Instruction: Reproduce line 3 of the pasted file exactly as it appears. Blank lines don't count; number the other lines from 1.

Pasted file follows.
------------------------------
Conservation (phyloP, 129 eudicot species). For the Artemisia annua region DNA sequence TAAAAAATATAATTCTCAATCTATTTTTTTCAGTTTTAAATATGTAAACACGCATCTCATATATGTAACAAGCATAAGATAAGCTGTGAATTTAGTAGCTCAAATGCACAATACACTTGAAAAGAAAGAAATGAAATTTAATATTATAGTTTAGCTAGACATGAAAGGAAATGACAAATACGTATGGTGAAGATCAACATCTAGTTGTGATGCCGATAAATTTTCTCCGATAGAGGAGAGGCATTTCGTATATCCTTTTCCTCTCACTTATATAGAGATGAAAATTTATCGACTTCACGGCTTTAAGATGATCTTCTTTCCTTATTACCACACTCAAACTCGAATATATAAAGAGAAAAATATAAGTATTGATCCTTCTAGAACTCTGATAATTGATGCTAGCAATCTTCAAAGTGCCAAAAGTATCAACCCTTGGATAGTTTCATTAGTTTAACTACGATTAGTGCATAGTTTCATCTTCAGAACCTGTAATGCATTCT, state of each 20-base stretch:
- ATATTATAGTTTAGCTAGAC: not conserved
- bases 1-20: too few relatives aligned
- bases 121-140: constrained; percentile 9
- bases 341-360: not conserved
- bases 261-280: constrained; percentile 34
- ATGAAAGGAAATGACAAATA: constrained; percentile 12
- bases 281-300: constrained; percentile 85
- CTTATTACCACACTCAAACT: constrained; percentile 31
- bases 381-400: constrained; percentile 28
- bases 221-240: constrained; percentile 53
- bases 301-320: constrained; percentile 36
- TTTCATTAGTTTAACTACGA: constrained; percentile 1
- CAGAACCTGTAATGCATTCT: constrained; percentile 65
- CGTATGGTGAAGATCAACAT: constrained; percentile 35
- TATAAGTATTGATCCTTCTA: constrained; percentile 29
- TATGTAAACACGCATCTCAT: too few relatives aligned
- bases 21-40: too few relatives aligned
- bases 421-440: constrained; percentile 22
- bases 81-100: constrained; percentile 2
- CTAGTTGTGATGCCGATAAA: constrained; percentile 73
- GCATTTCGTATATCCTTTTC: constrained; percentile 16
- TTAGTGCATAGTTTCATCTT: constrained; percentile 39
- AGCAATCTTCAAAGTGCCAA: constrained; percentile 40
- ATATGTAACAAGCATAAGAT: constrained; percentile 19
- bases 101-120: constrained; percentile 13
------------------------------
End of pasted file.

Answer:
- bases 1-20: too few relatives aligned